In the days ahead the air force would come back with a plan for smaller bombs and smaller blast circles. They could hit the compound without harming people outside its walls, but the lesser assault meant that they could not guarantee taking out anything underground. There would still be a lot of bodies, women and children included, and no way to tell if one of the dead was bin Laden.
In the aftermath of the raid, the term "air option" has come to be synonymous with "bombing." In fact, there was a very different air option, not widely known, and this different option was the one that was ultimately taken seriously. The idea had been put forward by General James "Hoss" Cartwright, vice-chairman of the Joint Chiefs: wait for the tall man in the prayer cap to go for his daily walk and take a shot at him with a small missile fired from a drone. It would require great precision, but the drones had delivered that in the past. There would be no dead wives and children, no collateral damage at all. But it was strictly a one-shot deal. If the drone missed, The Pacer and his entourage would vanish.
In the end, despite all of the potential complications of a helicopter raid, the president told McRaven to start rehearsing that option. It had clear advantages, one of them being that you would know if you had achieved your objective. Another, in the president's view, was the sheer intelligence value: as he recalls, "there might be the possibility that we would get enough intelligence out of the compound, even in a very short operation, that would help us dismantle other portions of the organization." At the same time, raiding the compound posed a slew of hard questions that the air option did not. One of the thorniest was what to do if bin Laden was not killed but captured. Obama believed that there was very little chance of this, but it was a possibility.
How the legal system should deal with high-profile terrorists had been a hot political issue for years, and Congress had done nothing to resolve the problem. President Bush had locked most of them away at Guantánamo, and talked about holding military tribunals somewhere down the line. But some, like the shoe bomber, Richard Reid, had already been tried in federal courts and were now serving life sentences. Attorney General Eric Holder's plan to put Khalid Sheikh Mohammed, the operational mastermind of 9/11, on trial at the federal courthouse in Manhattan had run into so much opposition that the administration was forced to reverse itself and announce that he would instead face a military tribunal at Guantánamo.
In the unlikely event that bin Laden surrendered, Obama saw an opportunity to resurrect the idea of a criminal trial. He was ready to bring him back and put him on trial in a federal court. "We worked through the legal and political issues that would have been involved, and Congress and the desire to send him to Guantánamo, and to not try him, and Article III," the president told me. "I mean, we had worked through a whole bunch of those scenarios. But, frankly, my belief was, if we had captured him, that I would be in a pretty strong position, politically, here, to argue that displaying due process and rule of law would be our best weapon against al-Qaeda, in preventing him from appearing as a martyr."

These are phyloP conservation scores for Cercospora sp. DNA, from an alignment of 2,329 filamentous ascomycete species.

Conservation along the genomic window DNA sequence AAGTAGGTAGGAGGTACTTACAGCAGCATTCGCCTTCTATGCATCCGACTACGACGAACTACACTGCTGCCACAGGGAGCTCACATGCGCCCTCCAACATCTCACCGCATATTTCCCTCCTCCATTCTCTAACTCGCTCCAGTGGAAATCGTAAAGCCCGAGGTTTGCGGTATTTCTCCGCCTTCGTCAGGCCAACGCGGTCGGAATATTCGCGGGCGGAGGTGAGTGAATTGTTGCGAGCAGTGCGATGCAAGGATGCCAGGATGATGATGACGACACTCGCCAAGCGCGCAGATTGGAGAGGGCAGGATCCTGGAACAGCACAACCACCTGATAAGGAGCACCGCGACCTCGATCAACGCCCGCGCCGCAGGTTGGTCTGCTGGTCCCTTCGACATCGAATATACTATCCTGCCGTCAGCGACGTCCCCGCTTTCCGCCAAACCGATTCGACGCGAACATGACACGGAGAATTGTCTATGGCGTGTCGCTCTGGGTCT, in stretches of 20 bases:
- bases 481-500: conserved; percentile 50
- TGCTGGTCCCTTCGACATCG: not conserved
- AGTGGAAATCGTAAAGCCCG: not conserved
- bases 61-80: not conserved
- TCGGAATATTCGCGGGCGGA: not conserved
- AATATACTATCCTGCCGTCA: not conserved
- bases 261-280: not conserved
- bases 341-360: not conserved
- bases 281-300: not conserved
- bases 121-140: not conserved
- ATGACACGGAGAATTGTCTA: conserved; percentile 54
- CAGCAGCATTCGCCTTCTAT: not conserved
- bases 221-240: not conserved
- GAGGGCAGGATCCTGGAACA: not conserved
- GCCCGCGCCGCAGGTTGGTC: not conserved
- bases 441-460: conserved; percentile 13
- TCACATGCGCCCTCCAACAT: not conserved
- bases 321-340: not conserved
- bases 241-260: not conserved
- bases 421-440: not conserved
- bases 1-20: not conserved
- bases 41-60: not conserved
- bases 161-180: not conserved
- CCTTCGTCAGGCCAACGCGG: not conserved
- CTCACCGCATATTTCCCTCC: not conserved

III. The Decision
McRaven's men undertook their first rehearsal on April 7. They worked on an isolated acre deep inside the sprawling, wooded grounds of Fort Bragg, where a mock-up of the three-story Abbottabad house had been built.
For the first practice session, the SEALs rehearsed what would be, effectively, the last part of the mission, hitting the compound and the target house. They approached aboard two stealth Black Hawk helicopters. One unit roped down to the roof of the building and assaulted from above. The other roped inside the compound walls and assaulted from the ground. This part of the operation took only about 90 seconds to complete. The delivery choppers moved off while the men did their work, then swooped back to pick them up.
McRaven's men had done this sort of thing so many times they could almost do it blindfolded. For the most part the group consisted of SEAL Team Six, but McRaven had also grabbed men from other units.
SEAL Team Six had rotated home not long before. The men on these elite special-operations teams went to war in shifts. For most of the past 10 years they had been deploying to Iraq or Afghanistan for three-to-four-month tours, where they maintained a very high op tempo, going out on missions sometimes two or three times a night. When deployed, they lived for the most part sequestered from conventional troops, either at their own forward operating bases or on a portion of a larger base that was sealed off. It was a deeply satisfying business. The men in these units tended to stay. Many found it hard to adjust to anything else. The skills required were not readily applicable to other kinds of work. When you have been part of such operations—adrenaline-pumping missions in which you risk your life and good friends die; and when you enjoy the silent admiration of everyone you meet; and when you believe your work is vital to the nation's security—it is hard to find anything else that compares.